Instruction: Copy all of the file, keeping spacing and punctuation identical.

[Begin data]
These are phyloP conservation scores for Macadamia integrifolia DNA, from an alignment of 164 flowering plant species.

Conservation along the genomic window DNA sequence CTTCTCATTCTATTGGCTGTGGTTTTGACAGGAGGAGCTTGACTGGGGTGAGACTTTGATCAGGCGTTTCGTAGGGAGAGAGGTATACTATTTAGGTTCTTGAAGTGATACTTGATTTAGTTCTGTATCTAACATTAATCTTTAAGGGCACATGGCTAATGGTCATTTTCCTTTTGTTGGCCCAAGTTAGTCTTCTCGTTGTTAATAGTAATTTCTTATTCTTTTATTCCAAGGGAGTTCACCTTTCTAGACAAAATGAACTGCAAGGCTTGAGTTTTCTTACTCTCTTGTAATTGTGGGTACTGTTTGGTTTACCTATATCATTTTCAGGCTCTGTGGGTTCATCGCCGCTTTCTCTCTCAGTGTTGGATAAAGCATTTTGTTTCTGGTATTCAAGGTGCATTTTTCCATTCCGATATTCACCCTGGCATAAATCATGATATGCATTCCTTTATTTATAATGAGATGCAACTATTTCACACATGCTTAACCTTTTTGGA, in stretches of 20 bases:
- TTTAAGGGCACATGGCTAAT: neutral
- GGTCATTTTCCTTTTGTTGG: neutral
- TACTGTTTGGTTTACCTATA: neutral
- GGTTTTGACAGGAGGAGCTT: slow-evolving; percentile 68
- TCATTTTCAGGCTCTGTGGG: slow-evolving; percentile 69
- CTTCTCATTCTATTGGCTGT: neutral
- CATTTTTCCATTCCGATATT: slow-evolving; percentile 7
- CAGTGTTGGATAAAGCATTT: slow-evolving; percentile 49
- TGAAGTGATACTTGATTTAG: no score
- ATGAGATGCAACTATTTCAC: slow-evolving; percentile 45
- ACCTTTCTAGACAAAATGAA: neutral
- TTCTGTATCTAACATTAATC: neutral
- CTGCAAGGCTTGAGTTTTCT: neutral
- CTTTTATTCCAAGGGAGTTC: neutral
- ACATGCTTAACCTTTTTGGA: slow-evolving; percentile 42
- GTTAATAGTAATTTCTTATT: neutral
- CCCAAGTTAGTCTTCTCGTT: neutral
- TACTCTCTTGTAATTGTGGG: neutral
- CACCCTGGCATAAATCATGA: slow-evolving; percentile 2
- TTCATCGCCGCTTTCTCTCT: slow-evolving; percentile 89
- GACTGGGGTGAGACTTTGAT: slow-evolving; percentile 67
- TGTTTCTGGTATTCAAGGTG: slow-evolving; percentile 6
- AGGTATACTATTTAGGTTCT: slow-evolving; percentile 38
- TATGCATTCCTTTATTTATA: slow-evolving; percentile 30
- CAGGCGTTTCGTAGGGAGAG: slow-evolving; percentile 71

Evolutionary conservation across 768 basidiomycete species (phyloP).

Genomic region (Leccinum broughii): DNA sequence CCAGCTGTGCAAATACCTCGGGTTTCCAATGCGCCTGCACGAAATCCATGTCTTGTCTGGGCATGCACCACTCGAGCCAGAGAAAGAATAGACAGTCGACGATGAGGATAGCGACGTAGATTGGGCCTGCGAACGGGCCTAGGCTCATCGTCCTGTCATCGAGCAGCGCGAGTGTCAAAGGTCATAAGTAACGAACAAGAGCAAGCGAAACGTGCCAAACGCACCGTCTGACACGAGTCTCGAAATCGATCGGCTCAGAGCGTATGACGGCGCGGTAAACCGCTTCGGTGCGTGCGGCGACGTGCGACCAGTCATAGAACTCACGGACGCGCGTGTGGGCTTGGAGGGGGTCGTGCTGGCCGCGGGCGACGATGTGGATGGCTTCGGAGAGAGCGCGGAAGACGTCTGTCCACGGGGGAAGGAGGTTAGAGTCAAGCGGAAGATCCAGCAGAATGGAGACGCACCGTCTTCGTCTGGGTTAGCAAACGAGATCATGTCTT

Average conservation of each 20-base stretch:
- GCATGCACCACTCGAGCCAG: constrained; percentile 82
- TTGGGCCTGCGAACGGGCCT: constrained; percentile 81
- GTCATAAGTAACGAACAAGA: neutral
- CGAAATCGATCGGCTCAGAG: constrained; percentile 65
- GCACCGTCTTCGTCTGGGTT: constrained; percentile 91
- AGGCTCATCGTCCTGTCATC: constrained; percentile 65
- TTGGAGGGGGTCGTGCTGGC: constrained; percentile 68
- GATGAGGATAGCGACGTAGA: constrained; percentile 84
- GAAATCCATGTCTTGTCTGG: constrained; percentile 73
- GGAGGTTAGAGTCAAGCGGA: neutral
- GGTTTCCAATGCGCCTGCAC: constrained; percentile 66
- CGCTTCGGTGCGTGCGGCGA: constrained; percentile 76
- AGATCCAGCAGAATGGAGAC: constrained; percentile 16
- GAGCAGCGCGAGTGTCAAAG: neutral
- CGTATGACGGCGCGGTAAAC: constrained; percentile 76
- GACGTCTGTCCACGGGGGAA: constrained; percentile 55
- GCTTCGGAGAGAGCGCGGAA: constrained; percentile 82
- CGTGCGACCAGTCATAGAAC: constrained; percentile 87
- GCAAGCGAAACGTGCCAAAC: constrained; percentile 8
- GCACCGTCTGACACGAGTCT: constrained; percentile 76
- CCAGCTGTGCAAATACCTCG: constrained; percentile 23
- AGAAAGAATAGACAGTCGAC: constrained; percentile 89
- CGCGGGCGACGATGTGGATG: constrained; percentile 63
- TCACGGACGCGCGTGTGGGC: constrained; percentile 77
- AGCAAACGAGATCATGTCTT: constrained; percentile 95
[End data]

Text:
These are phyloP conservation scores for Macadamia integrifolia DNA, from an alignment of 164 flowering plant species.

Conservation along the genomic window DNA sequence CTTCTCATTCTATTGGCTGTGGTTTTGACAGGAGGAGCTTGACTGGGGTGAGACTTTGATCAGGCGTTTCGTAGGGAGAGAGGTATACTATTTAGGTTCTTGAAGTGATACTTGATTTAGTTCTGTATCTAACATTAATCTTTAAGGGCACATGGCTAATGGTCATTTTCCTTTTGTTGGCCCAAGTTAGTCTTCTCGTTGTTAATAGTAATTTCTTATTCTTTTATTCCAAGGGAGTTCACCTTTCTAGACAAAATGAACTGCAAGGCTTGAGTTTTCTTACTCTCTTGTAATTGTGGGTACTGTTTGGTTTACCTATATCATTTTCAGGCTCTGTGGGTTCATCGCCGCTTTCTCTCTCAGTGTTGGATAAAGCATTTTGTTTCTGGTATTCAAGGTGCATTTTTCCATTCCGATATTCACCCTGGCATAAATCATGATATGCATTCCTTTATTTATAATGAGATGCAACTATTTCACACATGCTTAACCTTTTTGGA, in stretches of 20 bases:
- TTTAAGGGCACATGGCTAAT: neutral
- GGTCATTTTCCTTTTGTTGG: neutral
- TACTGTTTGGTTTACCTATA: neutral
- GGTTTTGACAGGAGGAGCTT: slow-evolving; percentile 68
- TCATTTTCAGGCTCTGTGGG: slow-evolving; percentile 69
- CTTCTCATTCTATTGGCTGT: neutral
- CATTTTTCCATTCCGATATT: slow-evolving; percentile 7
- CAGTGTTGGATAAAGCATTT: slow-evolving; percentile 49
- TGAAGTGATACTTGATTTAG: no score
- ATGAGATGCAACTATTTCAC: slow-evolving; percentile 45
- ACCTTTCTAGACAAAATGAA: neutral
- TTCTGTATCTAACATTAATC: neutral
- CTGCAAGGCTTGAGTTTTCT: neutral
- CTTTTATTCCAAGGGAGTTC: neutral
- ACATGCTTAACCTTTTTGGA: slow-evolving; percentile 42
- GTTAATAGTAATTTCTTATT: neutral
- CCCAAGTTAGTCTTCTCGTT: neutral
- TACTCTCTTGTAATTGTGGG: neutral
- CACCCTGGCATAAATCATGA: slow-evolving; percentile 2
- TTCATCGCCGCTTTCTCTCT: slow-evolving; percentile 89
- GACTGGGGTGAGACTTTGAT: slow-evolving; percentile 67
- TGTTTCTGGTATTCAAGGTG: slow-evolving; percentile 6
- AGGTATACTATTTAGGTTCT: slow-evolving; percentile 38
- TATGCATTCCTTTATTTATA: slow-evolving; percentile 30
- CAGGCGTTTCGTAGGGAGAG: slow-evolving; percentile 71

Evolutionary conservation across 768 basidiomycete species (phyloP).

Genomic region (Leccinum broughii): DNA sequence CCAGCTGTGCAAATACCTCGGGTTTCCAATGCGCCTGCACGAAATCCATGTCTTGTCTGGGCATGCACCACTCGAGCCAGAGAAAGAATAGACAGTCGACGATGAGGATAGCGACGTAGATTGGGCCTGCGAACGGGCCTAGGCTCATCGTCCTGTCATCGAGCAGCGCGAGTGTCAAAGGTCATAAGTAACGAACAAGAGCAAGCGAAACGTGCCAAACGCACCGTCTGACACGAGTCTCGAAATCGATCGGCTCAGAGCGTATGACGGCGCGGTAAACCGCTTCGGTGCGTGCGGCGACGTGCGACCAGTCATAGAACTCACGGACGCGCGTGTGGGCTTGGAGGGGGTCGTGCTGGCCGCGGGCGACGATGTGGATGGCTTCGGAGAGAGCGCGGAAGACGTCTGTCCACGGGGGAAGGAGGTTAGAGTCAAGCGGAAGATCCAGCAGAATGGAGACGCACCGTCTTCGTCTGGGTTAGCAAACGAGATCATGTCTT

Average conservation of each 20-base stretch:
- GCATGCACCACTCGAGCCAG: constrained; percentile 82
- TTGGGCCTGCGAACGGGCCT: constrained; percentile 81
- GTCATAAGTAACGAACAAGA: neutral
- CGAAATCGATCGGCTCAGAG: constrained; percentile 65
- GCACCGTCTTCGTCTGGGTT: constrained; percentile 91
- AGGCTCATCGTCCTGTCATC: constrained; percentile 65
- TTGGAGGGGGTCGTGCTGGC: constrained; percentile 68
- GATGAGGATAGCGACGTAGA: constrained; percentile 84
- GAAATCCATGTCTTGTCTGG: constrained; percentile 73
- GGAGGTTAGAGTCAAGCGGA: neutral
- GGTTTCCAATGCGCCTGCAC: constrained; percentile 66
- CGCTTCGGTGCGTGCGGCGA: constrained; percentile 76
- AGATCCAGCAGAATGGAGAC: constrained; percentile 16
- GAGCAGCGCGAGTGTCAAAG: neutral
- CGTATGACGGCGCGGTAAAC: constrained; percentile 76
- GACGTCTGTCCACGGGGGAA: constrained; percentile 55
- GCTTCGGAGAGAGCGCGGAA: constrained; percentile 82
- CGTGCGACCAGTCATAGAAC: constrained; percentile 87
- GCAAGCGAAACGTGCCAAAC: constrained; percentile 8
- GCACCGTCTGACACGAGTCT: constrained; percentile 76
- CCAGCTGTGCAAATACCTCG: constrained; percentile 23
- AGAAAGAATAGACAGTCGAC: constrained; percentile 89
- CGCGGGCGACGATGTGGATG: constrained; percentile 63
- TCACGGACGCGCGTGTGGGC: constrained; percentile 77
- AGCAAACGAGATCATGTCTT: constrained; percentile 95